Other keys like crossing=* and crossing:island=* say the same thing about the crossing whether tagged on the way, node, or both. The corresponding editor fields look the same on both the way preset and node preset, so the mapper has no awareness that tactile_paving=* refers to tactile paving at different locations depending on the feature it’s tagged on.

Well, it might be confusing if you’ve never talked to people using them, I agree, but it’s really simple:

  • On a node, it means: warning, dangerous spot
  • On a way, it’s used to guide along the way

The only exception seems to be bus stops mapped as nodes, where the meaning changes to “the bus station has tactile paving”, which automatically includes attention ripples and guiding lanes.

Mapping kerb=* and tactile_paving=* on a highway=crossing if the crossing footway/path is mapped as a separate way is kinda moot anyway, because you can map these at their proper location instead of the simplified highway=crossing node. Having the data redundant isn’t really helpful, I find it confusing at best.
If I map a crossing with separated ways, it just doesn’t make sense to me to put anything but the attributes that are of interest to both ways on the crossing nodes. And I wouldn’t do so, if SC wasn’t going to ask about them later anyway, and I don’t want to risk that people add wrong data :confused:

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I agree that this data isn’t so useful on the cross node when the crossing is mapped as both a node and a way. I don’t personally add these tags to crossings for this reason. However, there’s nothing stopping someone from coming upon a crossing node and adding a crossing way and barrier=kerb nodes without removing the kerb and tactile_paving tags from the crossing node.

If the tagging scheme is reasonable, then there’s still a usability issue in editor presets that make the fields look like they mean exactly the same thing regardless of the feature they’re on. There’s no visually intuitive distinction between a field about what’s throughout the crossing versus what’s on either side of the crossing. This isn’t a problem when the crossing is only mapped as a way or only as a node, but it is a problem when it’s mapped as both.

It isn’t merely my opinion that it’s confusing. Consider that in the U.S., this linear form of tactile paving is nonstandard for crossings and only installed along “accessible paths” at train stations. Yet currently tactile_paving=* appears on 50,831 ways, including 40,921 footway=crossing ways, compared to the 74,175 occurrences on highway=crossing nodes. (Note that not every crossing node has been redundantly mapped as a crossing way.) That’s a lot of nonstandard crossings that could probably get local authorities sued under the Americans with Disabilities Act! More likely, this is evidence of the confusion and surprise that I’ve seen every time I point out this nuance to mappers.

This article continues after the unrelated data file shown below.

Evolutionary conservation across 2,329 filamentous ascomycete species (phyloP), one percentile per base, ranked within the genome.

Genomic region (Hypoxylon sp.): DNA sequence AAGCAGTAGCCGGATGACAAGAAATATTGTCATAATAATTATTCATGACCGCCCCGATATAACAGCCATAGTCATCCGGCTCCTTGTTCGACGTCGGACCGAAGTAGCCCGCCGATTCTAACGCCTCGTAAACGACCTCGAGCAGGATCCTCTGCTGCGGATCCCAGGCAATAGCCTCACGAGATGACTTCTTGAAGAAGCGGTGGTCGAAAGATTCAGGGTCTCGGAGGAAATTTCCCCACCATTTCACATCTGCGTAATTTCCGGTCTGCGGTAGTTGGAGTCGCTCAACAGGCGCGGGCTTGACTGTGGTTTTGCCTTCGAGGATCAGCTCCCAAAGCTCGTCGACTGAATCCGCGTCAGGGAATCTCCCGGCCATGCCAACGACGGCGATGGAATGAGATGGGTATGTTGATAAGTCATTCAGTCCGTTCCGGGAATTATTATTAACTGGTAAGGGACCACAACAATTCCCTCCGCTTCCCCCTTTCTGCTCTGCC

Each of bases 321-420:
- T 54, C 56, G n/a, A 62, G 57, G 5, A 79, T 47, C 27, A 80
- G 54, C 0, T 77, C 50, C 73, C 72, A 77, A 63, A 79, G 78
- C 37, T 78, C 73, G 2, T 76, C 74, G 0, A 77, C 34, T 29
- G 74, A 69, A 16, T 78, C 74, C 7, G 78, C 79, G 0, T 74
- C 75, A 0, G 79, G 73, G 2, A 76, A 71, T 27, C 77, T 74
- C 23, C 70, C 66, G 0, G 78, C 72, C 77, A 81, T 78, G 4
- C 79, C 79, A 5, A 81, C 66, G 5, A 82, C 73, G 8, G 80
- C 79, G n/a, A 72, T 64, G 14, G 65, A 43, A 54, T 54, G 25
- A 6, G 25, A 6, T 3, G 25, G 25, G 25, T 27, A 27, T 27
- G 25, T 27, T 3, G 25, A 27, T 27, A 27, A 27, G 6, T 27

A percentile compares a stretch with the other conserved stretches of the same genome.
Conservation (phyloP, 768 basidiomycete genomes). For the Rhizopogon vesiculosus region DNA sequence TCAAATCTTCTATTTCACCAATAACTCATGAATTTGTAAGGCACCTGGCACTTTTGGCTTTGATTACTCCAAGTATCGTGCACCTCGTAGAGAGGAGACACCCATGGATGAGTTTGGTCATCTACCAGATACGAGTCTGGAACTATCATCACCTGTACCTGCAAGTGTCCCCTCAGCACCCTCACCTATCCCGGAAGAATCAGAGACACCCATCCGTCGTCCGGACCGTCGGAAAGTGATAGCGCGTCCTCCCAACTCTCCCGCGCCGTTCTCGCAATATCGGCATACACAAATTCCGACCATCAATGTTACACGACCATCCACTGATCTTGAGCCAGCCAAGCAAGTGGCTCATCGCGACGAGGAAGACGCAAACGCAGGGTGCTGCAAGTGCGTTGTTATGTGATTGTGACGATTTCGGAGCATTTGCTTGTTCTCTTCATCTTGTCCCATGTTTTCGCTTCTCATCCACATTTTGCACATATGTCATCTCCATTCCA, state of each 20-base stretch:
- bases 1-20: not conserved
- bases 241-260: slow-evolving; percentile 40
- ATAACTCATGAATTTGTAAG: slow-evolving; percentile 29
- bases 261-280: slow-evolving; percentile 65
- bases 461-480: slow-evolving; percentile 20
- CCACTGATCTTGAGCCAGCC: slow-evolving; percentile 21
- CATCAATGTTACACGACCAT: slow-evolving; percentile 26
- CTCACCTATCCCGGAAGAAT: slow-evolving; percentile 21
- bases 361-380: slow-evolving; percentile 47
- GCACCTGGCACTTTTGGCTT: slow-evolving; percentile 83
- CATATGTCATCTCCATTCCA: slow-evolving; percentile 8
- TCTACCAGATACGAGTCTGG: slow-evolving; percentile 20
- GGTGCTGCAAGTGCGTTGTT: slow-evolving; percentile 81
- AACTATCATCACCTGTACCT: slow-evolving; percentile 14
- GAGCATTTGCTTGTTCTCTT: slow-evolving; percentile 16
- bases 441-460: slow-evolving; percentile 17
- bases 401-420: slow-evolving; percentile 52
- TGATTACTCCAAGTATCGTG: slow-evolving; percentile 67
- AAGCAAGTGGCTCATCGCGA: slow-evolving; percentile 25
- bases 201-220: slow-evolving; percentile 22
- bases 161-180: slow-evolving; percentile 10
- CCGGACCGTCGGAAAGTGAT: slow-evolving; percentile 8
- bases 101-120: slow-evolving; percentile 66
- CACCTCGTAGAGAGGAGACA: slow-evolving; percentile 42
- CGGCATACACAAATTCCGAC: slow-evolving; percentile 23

But aren’t you describing an editor issue? It depend on how the presets for the editor are defined if you have a good, clear and flexible display or a confusing one.

And it may depend on the editor you are using – which one do you mean for example? Did you write it somewhere?

If it’s confusing for you, you could perhaps modify the presets in a way which is more clear and more precise for you. I chose to do that in some cases instead of waiting for years until this is made by the developers (e.g. for Vespucci or JOSM) or requests for changes and optimizations will not be processed further. In my experience, such GUI changes are often not taken seriously (but they could be very helpful).

Yes, I know what you mean and I am aware of the tagging of tactile_paving on a highway=footway. It’s quite clear in the Wiki, I think, and also quite logic. A tag on a node which is a simple form of tagging a physical larger object has to means something (more or less) different than a tag on a way (or it can have a slightly different meaning).

But as I wrote in my post before these 2 photos: tactile_paving=yes on a crossing should mean, that there is a helpful tavtile_paving which help blind people to use the crossing securely. For this purpose, it has to be at least at the kerb position (in my understanding). And this is covered by the wiki. The definition should not rule out the possibility of further tactile pavement (like here on the crossing path).

If it is really ruled out (or unclear), the text should be changed in my opinion.

Or a new subtag should be defined, if you want to tag the position/existence of tactile_paving on a crossing node more precise, e.g. tactile_paving:position=on_kerb_only|on_crossing_way with the possibility of multiple values (but I wouldn’t do that; it’s enough for me as it is).

A last note: a crossing node may also describe a crossing with a crossing island (crossing:island=yes) and there could be a tactile paving along the way on the island (not only on the kerbs) – in my experience, this is even more common than the case in your first photo, specially on more complex islands. So there should also be something like tactile_paving:position=on_island, if you wanted to use such a key.